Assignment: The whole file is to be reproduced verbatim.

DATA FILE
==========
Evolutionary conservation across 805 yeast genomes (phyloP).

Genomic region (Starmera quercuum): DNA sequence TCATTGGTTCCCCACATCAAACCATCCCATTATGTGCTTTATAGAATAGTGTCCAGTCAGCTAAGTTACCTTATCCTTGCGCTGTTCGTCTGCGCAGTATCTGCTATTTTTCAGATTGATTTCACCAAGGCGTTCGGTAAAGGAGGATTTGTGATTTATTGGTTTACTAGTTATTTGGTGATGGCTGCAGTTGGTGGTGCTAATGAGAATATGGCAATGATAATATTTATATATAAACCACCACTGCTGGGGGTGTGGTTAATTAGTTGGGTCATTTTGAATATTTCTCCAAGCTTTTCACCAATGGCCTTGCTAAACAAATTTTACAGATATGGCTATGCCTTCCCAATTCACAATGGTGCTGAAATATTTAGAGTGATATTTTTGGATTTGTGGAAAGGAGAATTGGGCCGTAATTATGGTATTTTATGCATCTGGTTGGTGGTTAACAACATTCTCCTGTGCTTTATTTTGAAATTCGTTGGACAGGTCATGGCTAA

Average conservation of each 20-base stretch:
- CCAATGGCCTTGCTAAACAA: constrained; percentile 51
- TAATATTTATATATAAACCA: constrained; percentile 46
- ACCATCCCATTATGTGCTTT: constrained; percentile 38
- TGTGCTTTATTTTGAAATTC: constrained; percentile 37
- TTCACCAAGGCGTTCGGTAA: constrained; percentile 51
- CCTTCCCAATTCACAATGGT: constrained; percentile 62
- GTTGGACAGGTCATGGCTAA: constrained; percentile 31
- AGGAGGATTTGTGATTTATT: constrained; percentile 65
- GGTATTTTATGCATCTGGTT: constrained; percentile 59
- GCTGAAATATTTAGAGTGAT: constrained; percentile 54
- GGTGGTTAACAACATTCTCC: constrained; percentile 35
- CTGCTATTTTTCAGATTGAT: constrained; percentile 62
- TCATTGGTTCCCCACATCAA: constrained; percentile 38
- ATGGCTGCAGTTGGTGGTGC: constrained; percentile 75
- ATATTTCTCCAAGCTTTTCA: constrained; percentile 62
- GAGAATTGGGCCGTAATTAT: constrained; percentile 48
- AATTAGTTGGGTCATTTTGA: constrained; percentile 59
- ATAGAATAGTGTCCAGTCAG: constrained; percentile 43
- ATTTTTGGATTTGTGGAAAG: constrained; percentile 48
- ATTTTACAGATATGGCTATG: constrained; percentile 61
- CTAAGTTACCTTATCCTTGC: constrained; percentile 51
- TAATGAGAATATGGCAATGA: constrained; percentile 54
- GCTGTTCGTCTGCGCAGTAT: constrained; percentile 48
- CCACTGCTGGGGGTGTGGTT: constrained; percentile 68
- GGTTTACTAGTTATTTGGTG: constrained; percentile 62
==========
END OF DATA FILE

Evolutionary conservation across 805 yeast genomes (phyloP).

Genomic region (Starmera quercuum): DNA sequence TCATTGGTTCCCCACATCAAACCATCCCATTATGTGCTTTATAGAATAGTGTCCAGTCAGCTAAGTTACCTTATCCTTGCGCTGTTCGTCTGCGCAGTATCTGCTATTTTTCAGATTGATTTCACCAAGGCGTTCGGTAAAGGAGGATTTGTGATTTATTGGTTTACTAGTTATTTGGTGATGGCTGCAGTTGGTGGTGCTAATGAGAATATGGCAATGATAATATTTATATATAAACCACCACTGCTGGGGGTGTGGTTAATTAGTTGGGTCATTTTGAATATTTCTCCAAGCTTTTCACCAATGGCCTTGCTAAACAAATTTTACAGATATGGCTATGCCTTCCCAATTCACAATGGTGCTGAAATATTTAGAGTGATATTTTTGGATTTGTGGAAAGGAGAATTGGGCCGTAATTATGGTATTTTATGCATCTGGTTGGTGGTTAACAACATTCTCCTGTGCTTTATTTTGAAATTCGTTGGACAGGTCATGGCTAA

Average conservation of each 20-base stretch:
- CCAATGGCCTTGCTAAACAA: constrained; percentile 51
- TAATATTTATATATAAACCA: constrained; percentile 46
- ACCATCCCATTATGTGCTTT: constrained; percentile 38
- TGTGCTTTATTTTGAAATTC: constrained; percentile 37
- TTCACCAAGGCGTTCGGTAA: constrained; percentile 51
- CCTTCCCAATTCACAATGGT: constrained; percentile 62
- GTTGGACAGGTCATGGCTAA: constrained; percentile 31
- AGGAGGATTTGTGATTTATT: constrained; percentile 65
- GGTATTTTATGCATCTGGTT: constrained; percentile 59
- GCTGAAATATTTAGAGTGAT: constrained; percentile 54
- GGTGGTTAACAACATTCTCC: constrained; percentile 35
- CTGCTATTTTTCAGATTGAT: constrained; percentile 62
- TCATTGGTTCCCCACATCAA: constrained; percentile 38
- ATGGCTGCAGTTGGTGGTGC: constrained; percentile 75
- ATATTTCTCCAAGCTTTTCA: constrained; percentile 62
- GAGAATTGGGCCGTAATTAT: constrained; percentile 48
- AATTAGTTGGGTCATTTTGA: constrained; percentile 59
- ATAGAATAGTGTCCAGTCAG: constrained; percentile 43
- ATTTTTGGATTTGTGGAAAG: constrained; percentile 48
- ATTTTACAGATATGGCTATG: constrained; percentile 61
- CTAAGTTACCTTATCCTTGC: constrained; percentile 51
- TAATGAGAATATGGCAATGA: constrained; percentile 54
- GCTGTTCGTCTGCGCAGTAT: constrained; percentile 48
- CCACTGCTGGGGGTGTGGTT: constrained; percentile 68
- GGTTTACTAGTTATTTGGTG: constrained; percentile 62